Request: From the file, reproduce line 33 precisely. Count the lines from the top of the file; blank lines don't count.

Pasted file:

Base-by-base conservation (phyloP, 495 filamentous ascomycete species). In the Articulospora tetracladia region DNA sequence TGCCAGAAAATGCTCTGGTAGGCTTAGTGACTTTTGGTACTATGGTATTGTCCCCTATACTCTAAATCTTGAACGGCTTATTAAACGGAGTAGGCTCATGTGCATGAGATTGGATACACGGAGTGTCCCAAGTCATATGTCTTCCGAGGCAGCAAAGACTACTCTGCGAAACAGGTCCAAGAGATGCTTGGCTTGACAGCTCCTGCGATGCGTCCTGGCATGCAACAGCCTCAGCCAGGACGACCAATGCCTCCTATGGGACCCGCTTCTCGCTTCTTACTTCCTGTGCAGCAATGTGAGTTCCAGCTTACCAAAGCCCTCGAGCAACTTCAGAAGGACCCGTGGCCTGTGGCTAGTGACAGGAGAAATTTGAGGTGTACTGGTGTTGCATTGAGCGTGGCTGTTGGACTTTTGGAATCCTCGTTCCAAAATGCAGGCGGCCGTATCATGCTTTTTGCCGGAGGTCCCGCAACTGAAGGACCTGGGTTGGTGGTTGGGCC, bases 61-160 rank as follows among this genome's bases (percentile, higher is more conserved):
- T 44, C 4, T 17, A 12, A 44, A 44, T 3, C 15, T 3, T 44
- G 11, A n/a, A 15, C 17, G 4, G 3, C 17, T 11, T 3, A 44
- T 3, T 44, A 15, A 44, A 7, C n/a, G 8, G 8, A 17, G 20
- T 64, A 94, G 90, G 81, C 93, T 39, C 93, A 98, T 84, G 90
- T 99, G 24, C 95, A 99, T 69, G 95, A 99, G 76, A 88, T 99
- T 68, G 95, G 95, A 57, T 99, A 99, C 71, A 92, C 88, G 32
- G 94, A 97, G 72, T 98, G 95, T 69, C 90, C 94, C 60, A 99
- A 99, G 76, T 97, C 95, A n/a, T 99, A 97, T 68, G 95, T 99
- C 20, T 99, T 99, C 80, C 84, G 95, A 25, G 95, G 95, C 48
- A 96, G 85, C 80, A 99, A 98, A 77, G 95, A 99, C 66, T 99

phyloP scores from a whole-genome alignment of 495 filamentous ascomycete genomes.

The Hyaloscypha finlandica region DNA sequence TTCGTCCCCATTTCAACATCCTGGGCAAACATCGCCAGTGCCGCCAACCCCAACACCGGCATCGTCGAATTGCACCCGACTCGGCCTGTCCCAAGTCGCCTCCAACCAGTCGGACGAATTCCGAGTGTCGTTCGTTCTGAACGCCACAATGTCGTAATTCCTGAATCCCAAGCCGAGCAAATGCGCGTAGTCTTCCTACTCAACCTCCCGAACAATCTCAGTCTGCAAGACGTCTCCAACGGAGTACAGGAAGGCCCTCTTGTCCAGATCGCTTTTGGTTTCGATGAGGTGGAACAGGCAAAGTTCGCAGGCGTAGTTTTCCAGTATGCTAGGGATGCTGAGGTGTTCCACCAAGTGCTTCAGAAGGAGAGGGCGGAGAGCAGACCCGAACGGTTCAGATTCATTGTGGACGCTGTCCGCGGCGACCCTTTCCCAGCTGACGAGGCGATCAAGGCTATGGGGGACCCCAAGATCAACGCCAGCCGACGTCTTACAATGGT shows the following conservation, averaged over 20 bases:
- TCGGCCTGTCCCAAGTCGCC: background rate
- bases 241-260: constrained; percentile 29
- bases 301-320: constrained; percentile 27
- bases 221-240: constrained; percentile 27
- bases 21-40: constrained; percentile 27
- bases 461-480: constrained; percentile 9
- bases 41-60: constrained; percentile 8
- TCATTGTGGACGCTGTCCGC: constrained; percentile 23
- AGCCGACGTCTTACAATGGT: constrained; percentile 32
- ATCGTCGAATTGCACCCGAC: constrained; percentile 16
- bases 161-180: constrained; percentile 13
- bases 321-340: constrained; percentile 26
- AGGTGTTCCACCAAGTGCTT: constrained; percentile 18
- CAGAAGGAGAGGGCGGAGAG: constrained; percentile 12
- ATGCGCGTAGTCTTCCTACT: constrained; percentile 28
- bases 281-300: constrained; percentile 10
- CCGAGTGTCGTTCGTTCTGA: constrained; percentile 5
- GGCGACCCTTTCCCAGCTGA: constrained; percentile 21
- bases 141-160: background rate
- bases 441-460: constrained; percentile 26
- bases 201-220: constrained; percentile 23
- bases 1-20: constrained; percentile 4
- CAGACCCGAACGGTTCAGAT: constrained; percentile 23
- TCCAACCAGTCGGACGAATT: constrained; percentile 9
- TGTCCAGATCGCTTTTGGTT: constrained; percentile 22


- bases 441-460: constrained; percentile 26